Monday, October 6, 2008

The Terminator Blows Away Data Breach Bill

Now, I admit the title of this post is from "InternetNews", not me, but putting it's cheesiness aside, the Governor's veto of AB 1656 (Jones) was another disappointment for privacy advocates. The bill would have required businesses and state agencies to better safeguard personal financial information they possess. A retailer responsible for a security lapse would need to notify customers.

Before I get to the article, I should also point out the Governor also vetoed SB 364 (Simitian) - another privacy protection bill - which would have required businesses and state agencies, in the event of a security breach of computer data bases containing personal information, to provide specified notification of these breaches to consumers in plain English as well as to notify the proper government authority of the breach.

As for AB 1656, we (CFC) supported the bill because California lacks any centralized reporting process for security breaches. It is therefore difficult for state policy makers to assess or improve upon our state security breach laws. The state may be missing important criminal activity patterns or consumer practices, the analysis of which could help establish better protections for Californians. This bill would have addressed this need by making the Office of Privacy Protection a repository for security breach notifications.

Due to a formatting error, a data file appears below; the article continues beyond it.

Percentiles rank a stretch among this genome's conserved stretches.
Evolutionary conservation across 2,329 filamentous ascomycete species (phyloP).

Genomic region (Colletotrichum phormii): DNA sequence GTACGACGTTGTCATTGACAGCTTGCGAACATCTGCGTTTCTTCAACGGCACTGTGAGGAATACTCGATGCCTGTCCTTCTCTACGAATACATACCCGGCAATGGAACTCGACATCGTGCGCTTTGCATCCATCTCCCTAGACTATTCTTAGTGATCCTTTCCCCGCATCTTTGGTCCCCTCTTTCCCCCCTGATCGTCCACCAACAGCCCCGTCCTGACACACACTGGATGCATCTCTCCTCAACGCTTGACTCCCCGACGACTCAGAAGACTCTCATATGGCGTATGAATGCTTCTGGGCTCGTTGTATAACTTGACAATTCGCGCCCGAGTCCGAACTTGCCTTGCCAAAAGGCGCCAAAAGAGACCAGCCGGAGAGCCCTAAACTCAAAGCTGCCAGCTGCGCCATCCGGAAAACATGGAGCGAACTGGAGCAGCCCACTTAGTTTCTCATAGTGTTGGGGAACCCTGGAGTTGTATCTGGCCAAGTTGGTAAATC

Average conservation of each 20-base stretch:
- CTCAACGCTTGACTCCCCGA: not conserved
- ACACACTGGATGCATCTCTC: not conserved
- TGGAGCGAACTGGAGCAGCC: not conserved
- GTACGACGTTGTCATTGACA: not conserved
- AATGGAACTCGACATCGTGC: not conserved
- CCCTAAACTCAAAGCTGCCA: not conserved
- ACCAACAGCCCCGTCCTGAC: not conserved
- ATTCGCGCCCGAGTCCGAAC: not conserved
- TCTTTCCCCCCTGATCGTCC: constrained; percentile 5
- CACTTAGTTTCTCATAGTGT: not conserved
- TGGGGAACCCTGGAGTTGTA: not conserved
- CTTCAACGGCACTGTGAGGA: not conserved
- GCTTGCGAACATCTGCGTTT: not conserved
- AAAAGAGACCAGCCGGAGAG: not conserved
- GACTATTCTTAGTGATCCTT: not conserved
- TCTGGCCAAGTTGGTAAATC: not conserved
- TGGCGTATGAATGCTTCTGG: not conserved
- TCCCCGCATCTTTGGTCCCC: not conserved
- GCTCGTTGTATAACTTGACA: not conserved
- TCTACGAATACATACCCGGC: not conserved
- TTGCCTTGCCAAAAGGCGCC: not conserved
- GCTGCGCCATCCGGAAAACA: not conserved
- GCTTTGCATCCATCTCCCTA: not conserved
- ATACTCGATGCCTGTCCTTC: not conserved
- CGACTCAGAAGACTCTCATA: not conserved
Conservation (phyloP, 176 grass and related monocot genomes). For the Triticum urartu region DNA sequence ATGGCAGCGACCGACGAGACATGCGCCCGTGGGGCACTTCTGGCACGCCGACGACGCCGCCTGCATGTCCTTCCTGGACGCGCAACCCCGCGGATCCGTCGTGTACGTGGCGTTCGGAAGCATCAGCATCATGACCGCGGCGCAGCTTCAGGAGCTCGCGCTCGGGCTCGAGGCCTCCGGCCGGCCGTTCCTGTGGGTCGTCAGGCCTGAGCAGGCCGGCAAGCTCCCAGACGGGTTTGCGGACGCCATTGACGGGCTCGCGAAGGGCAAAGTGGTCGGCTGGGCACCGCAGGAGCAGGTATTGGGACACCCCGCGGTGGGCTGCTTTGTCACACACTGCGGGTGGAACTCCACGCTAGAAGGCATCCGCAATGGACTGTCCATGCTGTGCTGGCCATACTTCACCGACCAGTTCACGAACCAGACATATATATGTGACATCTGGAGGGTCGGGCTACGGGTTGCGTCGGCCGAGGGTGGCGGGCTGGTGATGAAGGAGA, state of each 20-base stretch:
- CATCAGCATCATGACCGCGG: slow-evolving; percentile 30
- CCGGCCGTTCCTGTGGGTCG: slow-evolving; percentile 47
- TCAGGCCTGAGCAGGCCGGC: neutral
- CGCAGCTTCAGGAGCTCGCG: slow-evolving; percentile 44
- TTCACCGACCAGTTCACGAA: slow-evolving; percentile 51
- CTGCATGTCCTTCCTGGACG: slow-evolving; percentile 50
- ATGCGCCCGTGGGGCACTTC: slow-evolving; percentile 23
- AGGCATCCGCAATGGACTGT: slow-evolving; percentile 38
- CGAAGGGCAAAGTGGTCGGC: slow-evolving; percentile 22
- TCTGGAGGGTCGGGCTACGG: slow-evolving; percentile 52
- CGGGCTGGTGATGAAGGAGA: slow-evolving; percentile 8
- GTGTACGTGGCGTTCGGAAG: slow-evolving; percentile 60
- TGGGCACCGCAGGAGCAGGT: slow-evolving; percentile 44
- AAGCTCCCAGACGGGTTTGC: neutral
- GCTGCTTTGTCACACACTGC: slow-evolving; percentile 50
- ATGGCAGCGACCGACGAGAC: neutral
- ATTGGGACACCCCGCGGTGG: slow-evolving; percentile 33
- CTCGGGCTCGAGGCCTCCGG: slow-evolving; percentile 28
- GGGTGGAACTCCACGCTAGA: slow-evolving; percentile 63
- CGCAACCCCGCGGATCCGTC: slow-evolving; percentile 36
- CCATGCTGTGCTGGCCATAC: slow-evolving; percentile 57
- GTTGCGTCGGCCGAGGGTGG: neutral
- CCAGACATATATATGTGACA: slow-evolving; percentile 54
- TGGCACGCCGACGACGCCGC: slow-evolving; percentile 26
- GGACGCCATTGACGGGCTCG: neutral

AB 1656 was a vehicle for establishing more comprehensive improvements that are sorely needed for California’s existing security breach notification laws...unfortunately, we'll have to just keep trying.

Now to the article regarding the veto of AB 1656:

Supporters of AB 1656, however, claim that such statutes are necessary to protect financial institutions from fraud and rising card replacement costs stemming from retail data breaches.

"When the fraud happens, the retailer doesn't have to pay the cost, and the system is loaded in such a way that it's a disincentive for retailers to protect consumer data," Bob Arnould, senior vice president for government affairs at the
California and Nevada Credit Union League, told The league sponsored the bill, which was tabled by Assemblyman Dave Jones (D-Sacramento).


Arnould accused the governor of being too close his backers. "There's a saying in politics that 'you dance with the one who brung ya,' and we're up against retailers and the Chamber of Commerce, and they have a very close relationship with the governor," he said.

Click here to read more (short article).

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